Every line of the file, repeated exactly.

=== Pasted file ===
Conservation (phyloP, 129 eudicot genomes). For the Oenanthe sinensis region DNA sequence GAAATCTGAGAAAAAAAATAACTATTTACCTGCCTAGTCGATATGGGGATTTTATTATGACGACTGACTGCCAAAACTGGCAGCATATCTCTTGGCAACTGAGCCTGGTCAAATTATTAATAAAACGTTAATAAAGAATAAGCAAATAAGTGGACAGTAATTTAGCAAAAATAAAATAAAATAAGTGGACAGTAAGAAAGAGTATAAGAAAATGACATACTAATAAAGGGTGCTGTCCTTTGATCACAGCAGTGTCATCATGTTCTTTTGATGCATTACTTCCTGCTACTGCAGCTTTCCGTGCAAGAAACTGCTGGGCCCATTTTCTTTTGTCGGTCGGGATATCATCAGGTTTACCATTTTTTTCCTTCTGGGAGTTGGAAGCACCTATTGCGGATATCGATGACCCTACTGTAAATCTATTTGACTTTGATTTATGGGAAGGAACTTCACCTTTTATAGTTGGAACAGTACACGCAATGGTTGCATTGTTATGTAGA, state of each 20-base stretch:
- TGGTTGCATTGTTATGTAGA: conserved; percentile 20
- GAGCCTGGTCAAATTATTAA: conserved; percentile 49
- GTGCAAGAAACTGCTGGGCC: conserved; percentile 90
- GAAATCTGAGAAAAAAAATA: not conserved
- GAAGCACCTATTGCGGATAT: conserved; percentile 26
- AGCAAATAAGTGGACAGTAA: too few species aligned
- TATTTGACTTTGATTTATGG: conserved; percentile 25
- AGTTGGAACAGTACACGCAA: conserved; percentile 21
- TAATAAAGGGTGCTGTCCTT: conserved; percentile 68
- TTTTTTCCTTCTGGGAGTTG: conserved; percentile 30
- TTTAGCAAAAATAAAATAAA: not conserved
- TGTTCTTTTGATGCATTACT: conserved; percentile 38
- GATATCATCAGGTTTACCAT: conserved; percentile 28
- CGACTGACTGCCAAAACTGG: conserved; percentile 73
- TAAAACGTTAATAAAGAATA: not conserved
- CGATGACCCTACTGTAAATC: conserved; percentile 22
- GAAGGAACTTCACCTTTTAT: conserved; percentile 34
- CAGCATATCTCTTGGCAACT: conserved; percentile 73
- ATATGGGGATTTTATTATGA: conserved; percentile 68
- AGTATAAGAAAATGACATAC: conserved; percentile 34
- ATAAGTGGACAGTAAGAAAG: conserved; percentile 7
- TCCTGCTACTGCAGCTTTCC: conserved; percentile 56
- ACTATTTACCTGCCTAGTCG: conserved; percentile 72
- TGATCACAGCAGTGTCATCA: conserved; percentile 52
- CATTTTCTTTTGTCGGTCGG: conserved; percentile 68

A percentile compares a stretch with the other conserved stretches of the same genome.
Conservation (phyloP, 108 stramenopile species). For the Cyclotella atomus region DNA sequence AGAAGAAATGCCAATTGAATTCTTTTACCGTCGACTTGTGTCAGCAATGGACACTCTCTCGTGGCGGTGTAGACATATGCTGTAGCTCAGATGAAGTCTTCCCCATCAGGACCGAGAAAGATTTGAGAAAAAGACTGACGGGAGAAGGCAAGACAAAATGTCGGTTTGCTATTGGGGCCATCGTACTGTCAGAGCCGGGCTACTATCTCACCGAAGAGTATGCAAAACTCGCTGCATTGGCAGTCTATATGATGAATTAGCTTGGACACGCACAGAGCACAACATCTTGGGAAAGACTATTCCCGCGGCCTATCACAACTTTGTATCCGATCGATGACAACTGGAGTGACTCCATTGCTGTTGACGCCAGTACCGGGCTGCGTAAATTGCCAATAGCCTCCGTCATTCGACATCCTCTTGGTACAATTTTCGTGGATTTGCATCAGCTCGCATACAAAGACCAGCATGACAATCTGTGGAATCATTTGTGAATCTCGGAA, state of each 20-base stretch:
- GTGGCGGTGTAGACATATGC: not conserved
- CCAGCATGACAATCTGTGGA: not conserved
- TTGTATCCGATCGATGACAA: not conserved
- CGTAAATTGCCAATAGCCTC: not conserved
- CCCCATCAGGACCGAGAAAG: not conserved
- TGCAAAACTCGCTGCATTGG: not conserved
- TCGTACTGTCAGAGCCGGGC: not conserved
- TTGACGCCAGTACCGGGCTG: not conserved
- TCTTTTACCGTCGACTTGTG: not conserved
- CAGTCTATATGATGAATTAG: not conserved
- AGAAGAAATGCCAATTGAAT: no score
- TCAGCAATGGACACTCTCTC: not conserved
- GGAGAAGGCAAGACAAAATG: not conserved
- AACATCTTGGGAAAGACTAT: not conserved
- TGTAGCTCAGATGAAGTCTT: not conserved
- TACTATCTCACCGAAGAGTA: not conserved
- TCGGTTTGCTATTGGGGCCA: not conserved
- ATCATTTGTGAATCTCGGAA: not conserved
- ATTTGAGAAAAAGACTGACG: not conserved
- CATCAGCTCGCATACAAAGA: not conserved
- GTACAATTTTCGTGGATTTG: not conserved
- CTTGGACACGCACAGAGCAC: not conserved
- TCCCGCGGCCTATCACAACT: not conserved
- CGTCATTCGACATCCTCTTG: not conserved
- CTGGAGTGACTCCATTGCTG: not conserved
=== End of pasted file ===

Conservation (phyloP, 129 eudicot genomes). For the Oenanthe sinensis region DNA sequence GAAATCTGAGAAAAAAAATAACTATTTACCTGCCTAGTCGATATGGGGATTTTATTATGACGACTGACTGCCAAAACTGGCAGCATATCTCTTGGCAACTGAGCCTGGTCAAATTATTAATAAAACGTTAATAAAGAATAAGCAAATAAGTGGACAGTAATTTAGCAAAAATAAAATAAAATAAGTGGACAGTAAGAAAGAGTATAAGAAAATGACATACTAATAAAGGGTGCTGTCCTTTGATCACAGCAGTGTCATCATGTTCTTTTGATGCATTACTTCCTGCTACTGCAGCTTTCCGTGCAAGAAACTGCTGGGCCCATTTTCTTTTGTCGGTCGGGATATCATCAGGTTTACCATTTTTTTCCTTCTGGGAGTTGGAAGCACCTATTGCGGATATCGATGACCCTACTGTAAATCTATTTGACTTTGATTTATGGGAAGGAACTTCACCTTTTATAGTTGGAACAGTACACGCAATGGTTGCATTGTTATGTAGA, state of each 20-base stretch:
- TGGTTGCATTGTTATGTAGA: conserved; percentile 20
- GAGCCTGGTCAAATTATTAA: conserved; percentile 49
- GTGCAAGAAACTGCTGGGCC: conserved; percentile 90
- GAAATCTGAGAAAAAAAATA: not conserved
- GAAGCACCTATTGCGGATAT: conserved; percentile 26
- AGCAAATAAGTGGACAGTAA: too few species aligned
- TATTTGACTTTGATTTATGG: conserved; percentile 25
- AGTTGGAACAGTACACGCAA: conserved; percentile 21
- TAATAAAGGGTGCTGTCCTT: conserved; percentile 68
- TTTTTTCCTTCTGGGAGTTG: conserved; percentile 30
- TTTAGCAAAAATAAAATAAA: not conserved
- TGTTCTTTTGATGCATTACT: conserved; percentile 38
- GATATCATCAGGTTTACCAT: conserved; percentile 28
- CGACTGACTGCCAAAACTGG: conserved; percentile 73
- TAAAACGTTAATAAAGAATA: not conserved
- CGATGACCCTACTGTAAATC: conserved; percentile 22
- GAAGGAACTTCACCTTTTAT: conserved; percentile 34
- CAGCATATCTCTTGGCAACT: conserved; percentile 73
- ATATGGGGATTTTATTATGA: conserved; percentile 68
- AGTATAAGAAAATGACATAC: conserved; percentile 34
- ATAAGTGGACAGTAAGAAAG: conserved; percentile 7
- TCCTGCTACTGCAGCTTTCC: conserved; percentile 56
- ACTATTTACCTGCCTAGTCG: conserved; percentile 72
- TGATCACAGCAGTGTCATCA: conserved; percentile 52
- CATTTTCTTTTGTCGGTCGG: conserved; percentile 68

A percentile compares a stretch with the other conserved stretches of the same genome.
Conservation (phyloP, 108 stramenopile species). For the Cyclotella atomus region DNA sequence AGAAGAAATGCCAATTGAATTCTTTTACCGTCGACTTGTGTCAGCAATGGACACTCTCTCGTGGCGGTGTAGACATATGCTGTAGCTCAGATGAAGTCTTCCCCATCAGGACCGAGAAAGATTTGAGAAAAAGACTGACGGGAGAAGGCAAGACAAAATGTCGGTTTGCTATTGGGGCCATCGTACTGTCAGAGCCGGGCTACTATCTCACCGAAGAGTATGCAAAACTCGCTGCATTGGCAGTCTATATGATGAATTAGCTTGGACACGCACAGAGCACAACATCTTGGGAAAGACTATTCCCGCGGCCTATCACAACTTTGTATCCGATCGATGACAACTGGAGTGACTCCATTGCTGTTGACGCCAGTACCGGGCTGCGTAAATTGCCAATAGCCTCCGTCATTCGACATCCTCTTGGTACAATTTTCGTGGATTTGCATCAGCTCGCATACAAAGACCAGCATGACAATCTGTGGAATCATTTGTGAATCTCGGAA, state of each 20-base stretch:
- GTGGCGGTGTAGACATATGC: not conserved
- CCAGCATGACAATCTGTGGA: not conserved
- TTGTATCCGATCGATGACAA: not conserved
- CGTAAATTGCCAATAGCCTC: not conserved
- CCCCATCAGGACCGAGAAAG: not conserved
- TGCAAAACTCGCTGCATTGG: not conserved
- TCGTACTGTCAGAGCCGGGC: not conserved
- TTGACGCCAGTACCGGGCTG: not conserved
- TCTTTTACCGTCGACTTGTG: not conserved
- CAGTCTATATGATGAATTAG: not conserved
- AGAAGAAATGCCAATTGAAT: no score
- TCAGCAATGGACACTCTCTC: not conserved
- GGAGAAGGCAAGACAAAATG: not conserved
- AACATCTTGGGAAAGACTAT: not conserved
- TGTAGCTCAGATGAAGTCTT: not conserved
- TACTATCTCACCGAAGAGTA: not conserved
- TCGGTTTGCTATTGGGGCCA: not conserved
- ATCATTTGTGAATCTCGGAA: not conserved
- ATTTGAGAAAAAGACTGACG: not conserved
- CATCAGCTCGCATACAAAGA: not conserved
- GTACAATTTTCGTGGATTTG: not conserved
- CTTGGACACGCACAGAGCAC: not conserved
- TCCCGCGGCCTATCACAACT: not conserved
- CGTCATTCGACATCCTCTTG: not conserved
- CTGGAGTGACTCCATTGCTG: not conserved